is sweet tea caffeine

is sweet tea caffeine

Is Sweet Tea Caffeinated?

Sweet tea is a popular American drink and a staple in the South. But is it caffeinated or not?

What is Sweet Tea?

Sweet tea is a beverage that is made from black tea, sugar and warm water. It’s a popular drink across the United States, but is especially favored in the South. The tea is usually brewed in smaller batches and steeped for several minutes to get the full flavor.

Is Sweet Tea Caffeinated?

Yes, sweet tea is caffeinated because it is made with black tea leaves. According to the USDA, one cup of sweet tea contains 24.6-54.7 milligrams of caffeine. This is slightly less than the amount of caffeine found in 8 ounces of brewed coffee, which contains 95-200 milligrams of caffeine.

Caffeine Content Varies

The caffeine content of sweet tea can vary depending on several factors such as the type of tea leaves used, the amount of time the tea is steeped and the amount of sugar added. For example, if you use the same amount of tea leaves but steep it for a shorter period of time, the amount of caffeine in the tea will be lower. However, if you use more tea leaves and steep it for longer, the caffeine content will be higher.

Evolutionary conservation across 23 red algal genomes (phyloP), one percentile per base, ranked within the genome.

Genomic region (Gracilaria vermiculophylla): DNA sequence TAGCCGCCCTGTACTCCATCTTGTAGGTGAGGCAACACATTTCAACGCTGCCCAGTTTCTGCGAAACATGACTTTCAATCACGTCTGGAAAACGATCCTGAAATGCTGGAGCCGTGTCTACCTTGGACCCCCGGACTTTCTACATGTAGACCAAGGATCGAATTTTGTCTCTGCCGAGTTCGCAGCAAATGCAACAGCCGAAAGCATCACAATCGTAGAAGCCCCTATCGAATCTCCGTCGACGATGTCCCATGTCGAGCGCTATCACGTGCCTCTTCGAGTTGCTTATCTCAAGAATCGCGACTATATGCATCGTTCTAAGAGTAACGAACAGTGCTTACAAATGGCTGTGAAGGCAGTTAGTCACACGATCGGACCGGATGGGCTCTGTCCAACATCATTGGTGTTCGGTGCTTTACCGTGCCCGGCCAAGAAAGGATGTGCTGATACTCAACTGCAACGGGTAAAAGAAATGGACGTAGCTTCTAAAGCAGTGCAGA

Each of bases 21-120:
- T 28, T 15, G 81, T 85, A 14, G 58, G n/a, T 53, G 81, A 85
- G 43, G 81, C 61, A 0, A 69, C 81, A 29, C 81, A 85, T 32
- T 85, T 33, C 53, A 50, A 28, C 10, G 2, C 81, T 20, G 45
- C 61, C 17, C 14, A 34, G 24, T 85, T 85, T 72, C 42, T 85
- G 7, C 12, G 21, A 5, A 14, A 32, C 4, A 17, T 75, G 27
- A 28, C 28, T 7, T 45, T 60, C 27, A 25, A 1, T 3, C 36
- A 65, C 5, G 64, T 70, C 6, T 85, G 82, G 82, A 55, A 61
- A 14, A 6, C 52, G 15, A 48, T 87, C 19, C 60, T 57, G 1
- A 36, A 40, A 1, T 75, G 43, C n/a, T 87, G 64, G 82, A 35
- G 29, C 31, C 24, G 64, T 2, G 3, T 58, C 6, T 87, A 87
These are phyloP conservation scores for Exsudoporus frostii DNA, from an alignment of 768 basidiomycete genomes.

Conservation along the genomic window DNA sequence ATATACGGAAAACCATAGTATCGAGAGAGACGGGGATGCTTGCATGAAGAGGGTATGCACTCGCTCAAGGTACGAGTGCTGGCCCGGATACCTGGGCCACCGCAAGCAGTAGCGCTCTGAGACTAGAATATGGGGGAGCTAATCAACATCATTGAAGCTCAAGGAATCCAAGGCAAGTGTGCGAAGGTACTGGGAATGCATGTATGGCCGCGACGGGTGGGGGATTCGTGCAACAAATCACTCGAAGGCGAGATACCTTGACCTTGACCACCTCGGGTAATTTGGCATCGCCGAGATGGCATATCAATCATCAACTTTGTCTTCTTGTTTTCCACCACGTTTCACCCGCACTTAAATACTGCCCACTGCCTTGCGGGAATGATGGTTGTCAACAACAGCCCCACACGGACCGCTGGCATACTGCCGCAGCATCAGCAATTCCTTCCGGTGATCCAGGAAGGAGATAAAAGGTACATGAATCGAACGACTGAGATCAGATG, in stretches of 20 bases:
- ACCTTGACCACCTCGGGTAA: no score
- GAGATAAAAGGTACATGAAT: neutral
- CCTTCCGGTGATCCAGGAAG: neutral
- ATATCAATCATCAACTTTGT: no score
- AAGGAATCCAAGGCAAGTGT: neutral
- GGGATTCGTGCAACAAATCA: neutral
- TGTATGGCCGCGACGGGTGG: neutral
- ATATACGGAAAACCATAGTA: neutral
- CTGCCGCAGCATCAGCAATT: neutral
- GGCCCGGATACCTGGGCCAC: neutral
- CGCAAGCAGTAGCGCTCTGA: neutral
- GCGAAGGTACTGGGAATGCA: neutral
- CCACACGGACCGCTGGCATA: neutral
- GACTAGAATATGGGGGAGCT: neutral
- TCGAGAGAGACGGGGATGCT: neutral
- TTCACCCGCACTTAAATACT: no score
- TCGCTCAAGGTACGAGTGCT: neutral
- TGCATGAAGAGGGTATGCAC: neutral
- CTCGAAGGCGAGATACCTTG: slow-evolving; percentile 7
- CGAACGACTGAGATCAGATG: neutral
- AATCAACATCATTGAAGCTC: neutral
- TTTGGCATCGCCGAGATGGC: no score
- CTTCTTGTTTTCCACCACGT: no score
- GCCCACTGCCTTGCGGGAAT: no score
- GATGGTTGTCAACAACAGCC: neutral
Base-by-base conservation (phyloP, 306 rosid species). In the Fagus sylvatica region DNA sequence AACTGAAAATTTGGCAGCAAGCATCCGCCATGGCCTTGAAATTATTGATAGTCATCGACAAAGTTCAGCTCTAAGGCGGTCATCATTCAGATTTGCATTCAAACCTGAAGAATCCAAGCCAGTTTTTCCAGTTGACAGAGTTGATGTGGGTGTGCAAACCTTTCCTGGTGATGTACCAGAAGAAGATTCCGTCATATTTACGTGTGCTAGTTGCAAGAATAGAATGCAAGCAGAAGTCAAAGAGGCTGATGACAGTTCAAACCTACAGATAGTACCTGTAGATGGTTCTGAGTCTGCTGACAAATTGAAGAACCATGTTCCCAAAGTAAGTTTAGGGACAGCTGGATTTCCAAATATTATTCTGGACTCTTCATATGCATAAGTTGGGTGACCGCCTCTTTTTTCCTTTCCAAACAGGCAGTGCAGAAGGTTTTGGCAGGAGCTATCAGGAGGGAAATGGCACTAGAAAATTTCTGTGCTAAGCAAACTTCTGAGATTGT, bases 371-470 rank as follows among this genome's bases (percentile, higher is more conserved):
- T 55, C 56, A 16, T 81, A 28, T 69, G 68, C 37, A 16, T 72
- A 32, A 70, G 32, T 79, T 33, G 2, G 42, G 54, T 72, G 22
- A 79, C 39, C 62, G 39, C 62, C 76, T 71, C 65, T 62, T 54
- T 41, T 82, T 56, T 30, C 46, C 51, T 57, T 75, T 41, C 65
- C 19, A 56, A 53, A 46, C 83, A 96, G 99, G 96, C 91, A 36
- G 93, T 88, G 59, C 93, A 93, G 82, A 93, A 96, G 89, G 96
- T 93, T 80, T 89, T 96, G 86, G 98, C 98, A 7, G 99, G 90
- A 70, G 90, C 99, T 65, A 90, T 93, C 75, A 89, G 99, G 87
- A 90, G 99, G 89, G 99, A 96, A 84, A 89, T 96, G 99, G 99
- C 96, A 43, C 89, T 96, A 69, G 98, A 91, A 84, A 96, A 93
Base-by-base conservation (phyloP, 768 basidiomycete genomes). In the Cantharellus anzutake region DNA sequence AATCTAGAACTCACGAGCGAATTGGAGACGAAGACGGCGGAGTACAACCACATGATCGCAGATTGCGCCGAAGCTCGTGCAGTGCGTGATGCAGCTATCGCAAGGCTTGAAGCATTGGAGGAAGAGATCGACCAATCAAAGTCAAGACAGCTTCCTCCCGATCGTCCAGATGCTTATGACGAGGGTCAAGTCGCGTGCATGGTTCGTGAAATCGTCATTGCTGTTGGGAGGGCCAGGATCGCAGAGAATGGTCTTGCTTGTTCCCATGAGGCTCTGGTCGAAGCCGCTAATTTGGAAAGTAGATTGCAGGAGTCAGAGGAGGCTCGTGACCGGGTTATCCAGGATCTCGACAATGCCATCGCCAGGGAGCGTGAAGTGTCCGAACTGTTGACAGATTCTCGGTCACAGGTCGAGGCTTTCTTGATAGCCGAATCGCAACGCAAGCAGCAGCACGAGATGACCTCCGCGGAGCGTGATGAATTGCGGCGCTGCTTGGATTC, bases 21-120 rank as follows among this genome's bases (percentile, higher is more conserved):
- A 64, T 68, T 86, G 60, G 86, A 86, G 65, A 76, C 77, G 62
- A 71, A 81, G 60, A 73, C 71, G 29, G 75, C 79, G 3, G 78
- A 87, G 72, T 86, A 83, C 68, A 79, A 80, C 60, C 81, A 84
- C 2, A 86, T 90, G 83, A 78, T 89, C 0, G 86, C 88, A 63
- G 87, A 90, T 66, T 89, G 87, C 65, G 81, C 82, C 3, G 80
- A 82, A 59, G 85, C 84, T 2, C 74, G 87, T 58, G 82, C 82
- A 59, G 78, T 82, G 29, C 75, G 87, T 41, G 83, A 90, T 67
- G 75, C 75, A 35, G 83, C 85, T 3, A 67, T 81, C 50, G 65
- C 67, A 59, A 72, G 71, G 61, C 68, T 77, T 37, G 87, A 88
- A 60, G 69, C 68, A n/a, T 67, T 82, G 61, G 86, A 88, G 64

The Benefits of Sweet Tea

Despite its caffeine content, there are many benefits to drinking sweet tea. It has a sweet, soothing flavor which can help to relax the body. Additionally, many studies have shown that drinking tea can provide you with health benefits due to the polyphenols and antioxidants it contains.

Some of the potential health benefits of sweet tea include:

  • Lowering cholesterol
  • Aiding in weight loss
  • Protecting against stroke
  • Reducing risk of certain cancers
  • Helping with digestion


Yes, sweet tea is caffeinated and contains 24.6-54.7milligrams of caffeine per cup. However, it also has many potential benefits due to the polyphenols and antioxidants it contains, making it a healthier alternative to other caffeinated beverages. So, the next time you’re in need of a refreshing pick-me-up, consider sweet tea.


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